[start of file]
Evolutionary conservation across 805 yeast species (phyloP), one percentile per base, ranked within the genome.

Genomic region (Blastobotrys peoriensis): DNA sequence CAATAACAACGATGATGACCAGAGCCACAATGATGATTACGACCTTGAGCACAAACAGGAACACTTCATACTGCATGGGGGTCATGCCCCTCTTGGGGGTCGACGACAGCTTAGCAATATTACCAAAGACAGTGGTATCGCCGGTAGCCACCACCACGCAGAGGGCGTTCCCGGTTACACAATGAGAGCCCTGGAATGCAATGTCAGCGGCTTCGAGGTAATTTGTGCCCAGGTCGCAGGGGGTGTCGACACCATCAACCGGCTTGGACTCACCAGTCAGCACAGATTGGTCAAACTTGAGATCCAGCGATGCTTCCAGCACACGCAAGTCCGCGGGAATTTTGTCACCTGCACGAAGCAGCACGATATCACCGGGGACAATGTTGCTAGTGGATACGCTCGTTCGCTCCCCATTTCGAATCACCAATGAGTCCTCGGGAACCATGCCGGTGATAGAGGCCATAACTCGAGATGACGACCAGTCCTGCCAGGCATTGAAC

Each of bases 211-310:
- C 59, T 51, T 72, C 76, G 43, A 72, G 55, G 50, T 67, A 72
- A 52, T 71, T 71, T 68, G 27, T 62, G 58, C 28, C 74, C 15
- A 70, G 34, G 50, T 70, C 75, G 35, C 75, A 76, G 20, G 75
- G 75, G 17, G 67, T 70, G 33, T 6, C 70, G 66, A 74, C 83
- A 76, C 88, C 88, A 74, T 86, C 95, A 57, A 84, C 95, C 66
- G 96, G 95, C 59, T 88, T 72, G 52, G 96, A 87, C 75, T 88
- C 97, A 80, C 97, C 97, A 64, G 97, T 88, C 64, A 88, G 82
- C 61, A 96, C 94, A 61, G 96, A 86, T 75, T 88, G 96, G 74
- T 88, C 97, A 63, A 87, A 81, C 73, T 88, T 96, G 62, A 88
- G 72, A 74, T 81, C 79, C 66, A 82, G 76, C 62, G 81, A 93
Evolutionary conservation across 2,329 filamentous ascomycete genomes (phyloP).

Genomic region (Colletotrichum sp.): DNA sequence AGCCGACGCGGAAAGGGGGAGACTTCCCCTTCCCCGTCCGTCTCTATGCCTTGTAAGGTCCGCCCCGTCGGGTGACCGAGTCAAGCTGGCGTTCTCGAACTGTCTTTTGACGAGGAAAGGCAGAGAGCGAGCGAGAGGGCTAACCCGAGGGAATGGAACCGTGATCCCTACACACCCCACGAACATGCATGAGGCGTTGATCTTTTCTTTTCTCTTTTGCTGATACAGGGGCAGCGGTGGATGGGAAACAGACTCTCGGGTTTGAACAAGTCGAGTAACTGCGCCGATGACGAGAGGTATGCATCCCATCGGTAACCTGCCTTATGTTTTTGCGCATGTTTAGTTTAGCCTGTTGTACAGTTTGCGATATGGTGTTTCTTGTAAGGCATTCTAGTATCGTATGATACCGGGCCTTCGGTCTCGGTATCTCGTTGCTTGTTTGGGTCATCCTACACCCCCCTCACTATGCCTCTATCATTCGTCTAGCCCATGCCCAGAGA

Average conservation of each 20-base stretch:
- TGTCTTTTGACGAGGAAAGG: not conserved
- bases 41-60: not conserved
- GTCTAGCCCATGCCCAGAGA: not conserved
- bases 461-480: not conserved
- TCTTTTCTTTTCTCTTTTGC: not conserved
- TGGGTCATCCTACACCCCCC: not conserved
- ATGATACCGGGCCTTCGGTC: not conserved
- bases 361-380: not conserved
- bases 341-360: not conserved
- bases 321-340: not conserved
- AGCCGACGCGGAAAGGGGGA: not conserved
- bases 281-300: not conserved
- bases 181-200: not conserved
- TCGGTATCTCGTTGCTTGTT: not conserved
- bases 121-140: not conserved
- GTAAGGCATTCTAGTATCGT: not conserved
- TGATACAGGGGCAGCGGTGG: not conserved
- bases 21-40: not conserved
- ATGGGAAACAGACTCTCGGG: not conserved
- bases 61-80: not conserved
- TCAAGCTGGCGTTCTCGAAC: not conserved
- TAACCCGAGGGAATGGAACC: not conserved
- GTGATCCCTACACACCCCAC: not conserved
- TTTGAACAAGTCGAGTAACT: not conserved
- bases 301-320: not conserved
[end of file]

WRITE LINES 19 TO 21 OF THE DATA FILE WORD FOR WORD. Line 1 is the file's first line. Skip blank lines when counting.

- GTCTAGCCCATGCCCAGAGA: not conserved
- bases 461-480: not conserved
- TCTTTTCTTTTCTCTTTTGC: not conserved